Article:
Researchers have developed a device that uses 55,000 perfectly aligned, microscopic pens to write patterns with features the size of viruses. The tool could allow researchers to study the behavior of cells at a new rate of speed and level of detail, potentially leading to better diagnostics and treatments for diseases such as cancer.
The device builds on a technique called dip-pen nanolithography, which was first developed in 1999 by Chad Mirkin, professor of chemistry, medicine, and materials science and engineering at Northwestern University. In that system, the tip of a single atomic force microscope (AFM) probe is dipped in selected molecules, much as a quill pen would be dipped in ink. Then the molecules slip from the tip of the probe onto a surface, forming lines or dots less than 100 nanometers wide. Their size is controlled by the speed of the pen.
Because it operates at room temperature, the dip-pen tool is particularly useful for working with biological materials, such as proteins and segments of DNA that would be damaged by high-energy methods like electron beam lithography. Also, the patterns it makes can be easily programmed, making it “probably the best rapid-prototyping system for nanostructures out there,” Mirkin says.
The method addresses “one of the biggest problems in nanoscience,” according to Mirkin. “How do I get fingers small enough to manipulate something so small I can only see it with an electron microscope?” Because the tool can work at that scale “routinely,” he says, “I think it’s going to turn everything upside-down.”
So far, applications of the single-pen device, which is already being sold through NanoInk, a company based in Chicago, have been limited because of the speed of the process. “The drawback of [dip-pen nanolithography] in its early years was that it was slow if you wanted to prepare substrates that were patterned over large areas,” on the scale of a square centimeter, says Milan Mrksich, professor of chemistry at the University of Chicago (who was not involved with the work).
Mirkin and colleagues have overcome this problem by creating a massive array of pens using conventional photolithography. “The 55,000-pen array greatly accelerates the patterning rate,” Mrksich says, “increasing the throughput by orders of magnitude.” Mirkin says the pens can now write “hundreds of millions of features on a minute time-scale.”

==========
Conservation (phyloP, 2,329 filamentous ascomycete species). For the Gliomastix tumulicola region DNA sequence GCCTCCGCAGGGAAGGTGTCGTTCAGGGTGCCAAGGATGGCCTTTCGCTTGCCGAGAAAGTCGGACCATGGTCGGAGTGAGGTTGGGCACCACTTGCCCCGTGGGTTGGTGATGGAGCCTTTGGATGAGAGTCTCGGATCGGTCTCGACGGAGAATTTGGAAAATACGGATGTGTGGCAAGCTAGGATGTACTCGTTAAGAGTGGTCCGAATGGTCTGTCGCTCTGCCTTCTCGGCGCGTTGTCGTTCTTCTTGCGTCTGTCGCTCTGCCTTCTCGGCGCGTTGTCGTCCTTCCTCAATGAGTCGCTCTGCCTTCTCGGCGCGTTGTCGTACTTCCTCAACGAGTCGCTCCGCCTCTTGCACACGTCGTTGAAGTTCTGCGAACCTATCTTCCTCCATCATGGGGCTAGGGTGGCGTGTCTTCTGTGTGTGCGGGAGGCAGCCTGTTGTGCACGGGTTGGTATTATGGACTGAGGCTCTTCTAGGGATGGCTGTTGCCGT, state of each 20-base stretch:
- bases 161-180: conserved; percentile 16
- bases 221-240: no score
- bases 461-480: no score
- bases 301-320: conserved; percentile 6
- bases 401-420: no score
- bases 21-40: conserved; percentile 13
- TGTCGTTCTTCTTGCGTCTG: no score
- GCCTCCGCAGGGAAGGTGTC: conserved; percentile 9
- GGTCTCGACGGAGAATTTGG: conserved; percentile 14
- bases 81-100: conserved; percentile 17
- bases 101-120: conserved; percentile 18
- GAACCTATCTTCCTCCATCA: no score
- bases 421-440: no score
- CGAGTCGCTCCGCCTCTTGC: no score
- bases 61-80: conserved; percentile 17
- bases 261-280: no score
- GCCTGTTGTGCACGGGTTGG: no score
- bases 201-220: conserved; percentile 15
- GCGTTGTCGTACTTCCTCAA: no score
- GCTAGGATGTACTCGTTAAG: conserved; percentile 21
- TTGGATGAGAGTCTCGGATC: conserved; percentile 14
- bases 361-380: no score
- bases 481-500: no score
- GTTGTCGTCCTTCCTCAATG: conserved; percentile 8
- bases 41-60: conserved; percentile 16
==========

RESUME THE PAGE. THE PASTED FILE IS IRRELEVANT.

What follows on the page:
In a paper appearing online now in the journal Angewandte Chemie, Mirkin described test runs with the array that show the complexity of the patterns that are possible. For example, he simultaneously printed 55,000 identical microscopic nickels in an area smaller than a dime. The dots outlining Jefferson’s face are each only 80 nanometers wide.
The device might turn out to be a boon in many fields. It could be used to study how individual cells interact with other things in their environment, such as viruses. “I can make a spot so small that it can act as a piece of glue for a single virus particle, and the shape of the spot can be used to control its orientation,” Mirkin says. Viruses in a several different positions could then be exposed to individual cells, with thousands of identical experiments performed at the same time to get statistically significant results.
Researchers could also study the size and distribution of patches of proteins on a cell’s surface that are responsible for anchoring it in place, says Mrksich. This could help them understand how cancer cells detach from a tumor and spread throughout the body, which could suggest new cancer treatments. Stem cell research might also benefit, Mrksich says, since the tool would allow researchers to study how cell attachments can influence how stem cells specialize into particular types of mature cells.
The technology might also have applications outside the lab; for example, it could tag pharmaceuticals with invisible codes to help drug companies identify counterfeit pills, says Mrksich.
Although such a precise method of printing might seem like a good fit for the electronics industry as well, in the past, many have been skeptical about its use there because of the slow speed of dip-pen nanolithography with a single pen.
Calvin Quate, professor of electrical engineering at Stanford University, says the 55,000-pen array “would go a long way” to changing his mind. But he warns that Mirkin will face stiff competition. “The thing that startles me is optical lithography has made such huge progress” that even with the added speed, the resolution of the technique may need to improve before it could compete.
So, at least for now, the best bet for dip-pen nanolithography may be in creating miniscule patterns of molecules suited to revealing the most detailed workings of life.